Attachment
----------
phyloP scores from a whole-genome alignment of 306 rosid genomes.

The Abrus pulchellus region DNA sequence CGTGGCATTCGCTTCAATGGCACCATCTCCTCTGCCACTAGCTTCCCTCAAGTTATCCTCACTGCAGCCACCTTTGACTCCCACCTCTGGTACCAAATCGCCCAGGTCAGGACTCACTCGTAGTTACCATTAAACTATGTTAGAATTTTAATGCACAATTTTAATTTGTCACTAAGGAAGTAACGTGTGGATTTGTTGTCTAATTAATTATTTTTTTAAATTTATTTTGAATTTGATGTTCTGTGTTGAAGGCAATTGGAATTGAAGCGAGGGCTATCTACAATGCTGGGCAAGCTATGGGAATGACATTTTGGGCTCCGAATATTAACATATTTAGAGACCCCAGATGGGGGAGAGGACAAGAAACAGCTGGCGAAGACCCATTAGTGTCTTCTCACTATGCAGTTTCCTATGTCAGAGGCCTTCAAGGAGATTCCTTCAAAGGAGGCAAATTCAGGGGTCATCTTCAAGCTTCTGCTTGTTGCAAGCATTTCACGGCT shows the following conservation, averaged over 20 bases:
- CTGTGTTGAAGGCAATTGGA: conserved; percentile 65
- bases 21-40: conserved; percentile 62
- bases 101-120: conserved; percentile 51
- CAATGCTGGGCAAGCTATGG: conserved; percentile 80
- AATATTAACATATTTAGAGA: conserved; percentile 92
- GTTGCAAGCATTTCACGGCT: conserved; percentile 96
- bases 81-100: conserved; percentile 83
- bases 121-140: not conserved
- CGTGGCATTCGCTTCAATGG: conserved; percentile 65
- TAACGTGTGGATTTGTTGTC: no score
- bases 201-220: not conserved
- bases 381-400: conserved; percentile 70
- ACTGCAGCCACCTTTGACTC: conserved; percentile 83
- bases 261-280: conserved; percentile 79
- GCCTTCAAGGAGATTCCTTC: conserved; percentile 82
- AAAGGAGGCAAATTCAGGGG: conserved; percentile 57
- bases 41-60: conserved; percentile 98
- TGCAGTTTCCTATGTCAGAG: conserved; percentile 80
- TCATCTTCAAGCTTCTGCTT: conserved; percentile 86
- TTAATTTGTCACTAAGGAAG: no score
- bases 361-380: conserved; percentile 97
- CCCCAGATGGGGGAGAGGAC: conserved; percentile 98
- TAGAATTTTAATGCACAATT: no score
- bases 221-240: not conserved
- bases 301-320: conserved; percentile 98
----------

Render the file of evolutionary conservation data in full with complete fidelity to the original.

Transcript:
phyloP scores from a whole-genome alignment of 306 rosid genomes.

The Abrus pulchellus region DNA sequence CGTGGCATTCGCTTCAATGGCACCATCTCCTCTGCCACTAGCTTCCCTCAAGTTATCCTCACTGCAGCCACCTTTGACTCCCACCTCTGGTACCAAATCGCCCAGGTCAGGACTCACTCGTAGTTACCATTAAACTATGTTAGAATTTTAATGCACAATTTTAATTTGTCACTAAGGAAGTAACGTGTGGATTTGTTGTCTAATTAATTATTTTTTTAAATTTATTTTGAATTTGATGTTCTGTGTTGAAGGCAATTGGAATTGAAGCGAGGGCTATCTACAATGCTGGGCAAGCTATGGGAATGACATTTTGGGCTCCGAATATTAACATATTTAGAGACCCCAGATGGGGGAGAGGACAAGAAACAGCTGGCGAAGACCCATTAGTGTCTTCTCACTATGCAGTTTCCTATGTCAGAGGCCTTCAAGGAGATTCCTTCAAAGGAGGCAAATTCAGGGGTCATCTTCAAGCTTCTGCTTGTTGCAAGCATTTCACGGCT shows the following conservation, averaged over 20 bases:
- CTGTGTTGAAGGCAATTGGA: conserved; percentile 65
- bases 21-40: conserved; percentile 62
- bases 101-120: conserved; percentile 51
- CAATGCTGGGCAAGCTATGG: conserved; percentile 80
- AATATTAACATATTTAGAGA: conserved; percentile 92
- GTTGCAAGCATTTCACGGCT: conserved; percentile 96
- bases 81-100: conserved; percentile 83
- bases 121-140: not conserved
- CGTGGCATTCGCTTCAATGG: conserved; percentile 65
- TAACGTGTGGATTTGTTGTC: no score
- bases 201-220: not conserved
- bases 381-400: conserved; percentile 70
- ACTGCAGCCACCTTTGACTC: conserved; percentile 83
- bases 261-280: conserved; percentile 79
- GCCTTCAAGGAGATTCCTTC: conserved; percentile 82
- AAAGGAGGCAAATTCAGGGG: conserved; percentile 57
- bases 41-60: conserved; percentile 98
- TGCAGTTTCCTATGTCAGAG: conserved; percentile 80
- TCATCTTCAAGCTTCTGCTT: conserved; percentile 86
- TTAATTTGTCACTAAGGAAG: no score
- bases 361-380: conserved; percentile 97
- CCCCAGATGGGGGAGAGGAC: conserved; percentile 98
- TAGAATTTTAATGCACAATT: no score
- bases 221-240: not conserved
- bases 301-320: conserved; percentile 98